Facebook and New York Attorney General Eric T. Schneiderman are teaming up to fight human trafficking. They'll leverage technology to identify victims of sex trafficking in online advertisements for commercial sex, and pursue the traffickers.
The initiative will focus, in particular, on identifying child victims of sex trafficking, including those who are reported as missing, according to a statement issued by Schneiderman's office.
“This is an exciting and important new partnership that will greatly assist our efforts to bring sex traffickers to justice and return their victims to safety,”said Schneiderman. “Working with Facebook, we will open a new front in the fight to make online sex trafficking a thing of the past. Facebook has been a great partner in my office’s work to protect children in the past, and I am very pleased to be working with them again on this critical new effort.”
As part of the initiative, the Attorney General’s office will work with Facebook to develop algorithms that will identify evidence of trafficking in these online advertisements, including pattern analysis of ad language, phone numbers, images, and other data, as well as identification of missing children who appear in advertisements for commercial sex.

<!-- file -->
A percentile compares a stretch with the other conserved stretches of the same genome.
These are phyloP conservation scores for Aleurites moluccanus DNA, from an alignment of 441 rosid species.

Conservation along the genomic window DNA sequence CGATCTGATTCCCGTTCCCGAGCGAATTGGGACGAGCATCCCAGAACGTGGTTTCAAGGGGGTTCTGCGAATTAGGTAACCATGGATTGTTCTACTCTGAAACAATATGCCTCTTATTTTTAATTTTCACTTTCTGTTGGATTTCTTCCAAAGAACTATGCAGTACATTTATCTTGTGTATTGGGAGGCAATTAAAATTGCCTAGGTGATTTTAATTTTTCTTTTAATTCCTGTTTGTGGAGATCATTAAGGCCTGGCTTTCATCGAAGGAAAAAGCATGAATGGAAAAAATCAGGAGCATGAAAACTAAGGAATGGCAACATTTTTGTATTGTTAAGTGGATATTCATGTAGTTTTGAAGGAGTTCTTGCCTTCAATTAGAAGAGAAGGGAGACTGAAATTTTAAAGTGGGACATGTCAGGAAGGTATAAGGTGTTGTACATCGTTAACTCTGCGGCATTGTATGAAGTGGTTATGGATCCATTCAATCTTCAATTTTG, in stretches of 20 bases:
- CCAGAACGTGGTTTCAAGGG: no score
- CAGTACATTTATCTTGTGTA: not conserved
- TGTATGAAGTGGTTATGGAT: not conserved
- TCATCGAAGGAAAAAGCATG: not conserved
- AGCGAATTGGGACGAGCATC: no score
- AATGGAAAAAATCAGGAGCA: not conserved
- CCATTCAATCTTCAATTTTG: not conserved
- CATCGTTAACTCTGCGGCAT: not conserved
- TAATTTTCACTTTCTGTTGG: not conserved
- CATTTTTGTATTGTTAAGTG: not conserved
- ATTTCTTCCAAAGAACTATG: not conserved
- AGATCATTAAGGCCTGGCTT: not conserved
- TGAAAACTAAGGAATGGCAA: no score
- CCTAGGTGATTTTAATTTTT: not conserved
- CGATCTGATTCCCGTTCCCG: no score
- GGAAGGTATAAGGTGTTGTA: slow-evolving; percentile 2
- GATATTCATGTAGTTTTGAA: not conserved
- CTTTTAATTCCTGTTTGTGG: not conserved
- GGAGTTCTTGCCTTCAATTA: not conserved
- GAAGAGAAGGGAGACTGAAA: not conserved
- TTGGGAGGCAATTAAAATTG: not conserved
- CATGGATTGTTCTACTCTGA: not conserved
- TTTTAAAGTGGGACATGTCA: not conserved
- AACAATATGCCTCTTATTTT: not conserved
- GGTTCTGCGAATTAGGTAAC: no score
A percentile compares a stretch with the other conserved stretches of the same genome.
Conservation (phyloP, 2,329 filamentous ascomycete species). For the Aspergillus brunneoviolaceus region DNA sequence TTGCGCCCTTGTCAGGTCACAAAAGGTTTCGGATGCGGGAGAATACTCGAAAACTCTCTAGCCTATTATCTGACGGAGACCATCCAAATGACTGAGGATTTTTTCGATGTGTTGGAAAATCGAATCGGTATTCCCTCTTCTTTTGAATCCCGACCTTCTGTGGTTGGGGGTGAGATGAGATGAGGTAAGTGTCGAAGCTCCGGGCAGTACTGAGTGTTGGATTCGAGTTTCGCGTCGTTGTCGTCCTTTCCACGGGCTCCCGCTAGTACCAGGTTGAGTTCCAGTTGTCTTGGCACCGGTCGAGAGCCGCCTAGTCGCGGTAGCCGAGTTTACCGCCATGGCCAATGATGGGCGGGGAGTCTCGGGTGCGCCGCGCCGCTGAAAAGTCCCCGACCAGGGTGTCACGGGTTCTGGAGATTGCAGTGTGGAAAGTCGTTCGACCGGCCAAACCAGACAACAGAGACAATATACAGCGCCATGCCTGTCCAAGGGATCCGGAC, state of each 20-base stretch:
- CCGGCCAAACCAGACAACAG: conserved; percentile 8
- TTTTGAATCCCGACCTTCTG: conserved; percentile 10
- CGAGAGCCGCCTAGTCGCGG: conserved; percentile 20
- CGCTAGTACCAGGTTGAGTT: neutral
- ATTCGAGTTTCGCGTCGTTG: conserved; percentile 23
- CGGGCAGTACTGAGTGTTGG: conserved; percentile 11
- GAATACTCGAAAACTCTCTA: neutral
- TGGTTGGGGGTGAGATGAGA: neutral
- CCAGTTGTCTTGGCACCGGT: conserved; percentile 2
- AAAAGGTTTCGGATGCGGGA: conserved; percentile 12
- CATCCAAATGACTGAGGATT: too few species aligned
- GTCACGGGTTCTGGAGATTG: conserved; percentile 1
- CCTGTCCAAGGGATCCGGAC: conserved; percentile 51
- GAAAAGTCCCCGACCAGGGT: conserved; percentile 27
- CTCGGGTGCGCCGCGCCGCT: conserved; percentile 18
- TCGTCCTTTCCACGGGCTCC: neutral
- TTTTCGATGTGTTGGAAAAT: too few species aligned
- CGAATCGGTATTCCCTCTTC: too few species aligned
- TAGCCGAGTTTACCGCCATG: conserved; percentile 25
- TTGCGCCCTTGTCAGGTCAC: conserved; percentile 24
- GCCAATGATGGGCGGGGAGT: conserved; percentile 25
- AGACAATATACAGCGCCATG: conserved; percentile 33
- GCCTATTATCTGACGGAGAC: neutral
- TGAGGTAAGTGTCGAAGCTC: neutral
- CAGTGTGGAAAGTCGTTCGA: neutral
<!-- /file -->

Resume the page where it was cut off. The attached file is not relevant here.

There's no shortage of cases to work with.
In 2009, a Maryland man pleaded guilty to sex trafficking of three minors after postings Craigslist ads promoting sexual services and including a photo of one of the victims.
In 2011, the Federal Bureau of Investigation obtained a guilty plea from a Texas man who “posted prostitution advertisements on the Internet site Backpage.com depicting [the victim] and offering commercial sex services.”
In 2013, a Washington, D.C., police officer was accused of prostituting more than a half dozen girls, posting nude pictures of them on Backpage.
In October 2013, the Attorney General’s Organized Crimes Task Force announced the arrest of three members of a sex trafficking ring that operated in Syracuse, Watertown, Ithaca, and elsewhere in New York State. The ring leader preyed on women and girls as young as 15 years old, recruiting them to work for sex. In certain instances, he intimidated them with the use of physical force to compel them to commit acts of prostitution, and supplied them with cocaine, heroin, and MDMA to keep them ensnared.